There are specific points in the scripting where the easy-to-use framework breaks down somewhat - for example, I found it a pain in the ass to reference variables within one script from another script if they were both prefabs.
And I notice that 3D art assets, particularly characters, might be available on the Asset Store, but they’re often expensive.
My understanding is that Unity has some performance issues if you push it hard, particularly on mobiles.
Finally, the Unity renderer itself doesn’t exactly cover itself in glory.
There aren’t shaders for cutting-edge techniques like Screen-Space Directional Occlusion shader available, to the best of my knowledge. Their Screen-Space Ambient Occlusion shader - pretty vital for competitive graphics quality - is fairly terrible. Overall, getting Unreal- or Cryengine-quality graphics out of Unity will be … tricky.
But that’s not really the point: whilst Machinima types like me might obsess over high-end graphics, for indie games, good enough is good enough.
Are Games Further Ahead Than Films Now?
Yes, I think they might be.
The indie gaming scene appears to have stolen a march on just about everyone over the last 10 years. Fueled by the mod scene and successes like Braid and Minecraft, game development seems to have gone from something even more inaccessible than film production to an artform that anyone with a few evenings available and some willingness to learn can participate in.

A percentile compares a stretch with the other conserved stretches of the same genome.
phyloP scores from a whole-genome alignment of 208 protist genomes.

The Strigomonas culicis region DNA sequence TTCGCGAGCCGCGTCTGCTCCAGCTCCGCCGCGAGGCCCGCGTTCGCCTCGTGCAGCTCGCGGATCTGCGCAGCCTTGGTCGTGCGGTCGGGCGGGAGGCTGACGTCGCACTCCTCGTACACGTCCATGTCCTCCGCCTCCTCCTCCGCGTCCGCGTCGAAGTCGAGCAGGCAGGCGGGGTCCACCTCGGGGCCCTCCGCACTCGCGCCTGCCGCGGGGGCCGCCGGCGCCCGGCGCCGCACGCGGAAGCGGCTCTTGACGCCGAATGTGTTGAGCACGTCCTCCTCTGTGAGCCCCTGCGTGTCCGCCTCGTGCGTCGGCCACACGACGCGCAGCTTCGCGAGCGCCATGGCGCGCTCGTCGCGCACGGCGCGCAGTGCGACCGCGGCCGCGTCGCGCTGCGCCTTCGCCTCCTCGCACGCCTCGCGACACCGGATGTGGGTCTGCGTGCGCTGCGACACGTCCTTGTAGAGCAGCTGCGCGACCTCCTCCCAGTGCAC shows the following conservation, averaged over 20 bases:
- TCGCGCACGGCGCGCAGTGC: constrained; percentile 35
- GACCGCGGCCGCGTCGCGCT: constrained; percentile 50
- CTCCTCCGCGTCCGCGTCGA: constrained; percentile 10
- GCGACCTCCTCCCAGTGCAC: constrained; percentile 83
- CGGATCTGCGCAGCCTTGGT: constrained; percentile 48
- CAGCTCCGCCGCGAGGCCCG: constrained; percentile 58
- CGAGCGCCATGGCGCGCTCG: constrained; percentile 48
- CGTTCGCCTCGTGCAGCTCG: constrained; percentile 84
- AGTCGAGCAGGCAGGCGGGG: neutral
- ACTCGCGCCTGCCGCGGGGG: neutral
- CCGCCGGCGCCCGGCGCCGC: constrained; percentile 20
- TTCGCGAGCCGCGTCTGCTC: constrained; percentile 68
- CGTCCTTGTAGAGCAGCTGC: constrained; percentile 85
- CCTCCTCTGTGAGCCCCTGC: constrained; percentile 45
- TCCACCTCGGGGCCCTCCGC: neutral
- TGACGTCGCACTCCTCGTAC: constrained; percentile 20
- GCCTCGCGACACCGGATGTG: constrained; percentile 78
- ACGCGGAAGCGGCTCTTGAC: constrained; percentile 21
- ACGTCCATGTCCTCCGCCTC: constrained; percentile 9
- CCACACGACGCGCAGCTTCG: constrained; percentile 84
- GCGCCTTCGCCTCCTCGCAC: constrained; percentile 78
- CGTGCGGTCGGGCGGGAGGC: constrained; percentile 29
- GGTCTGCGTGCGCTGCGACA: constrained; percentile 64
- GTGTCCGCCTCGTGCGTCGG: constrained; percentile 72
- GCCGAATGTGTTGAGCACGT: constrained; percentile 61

Sure, big games still take forever. And game development boards are still filled with threads about keeping up motivation and not quitting when it gets tough.
But so are messageboards for novellists.
At this point, it looks like game dev might - for well-chosen projects, at least - be the third artform after writing and music to become truly democratic in the digital age.
Art should be democratised.
Everyone should be able to tell their story or make their experience.
And it looks like the last 5-10 years, whilst I was looking elsewhere, have seen that become true for games development.
What do you think of all this? Have games really been democratised? I’d love to hear from you!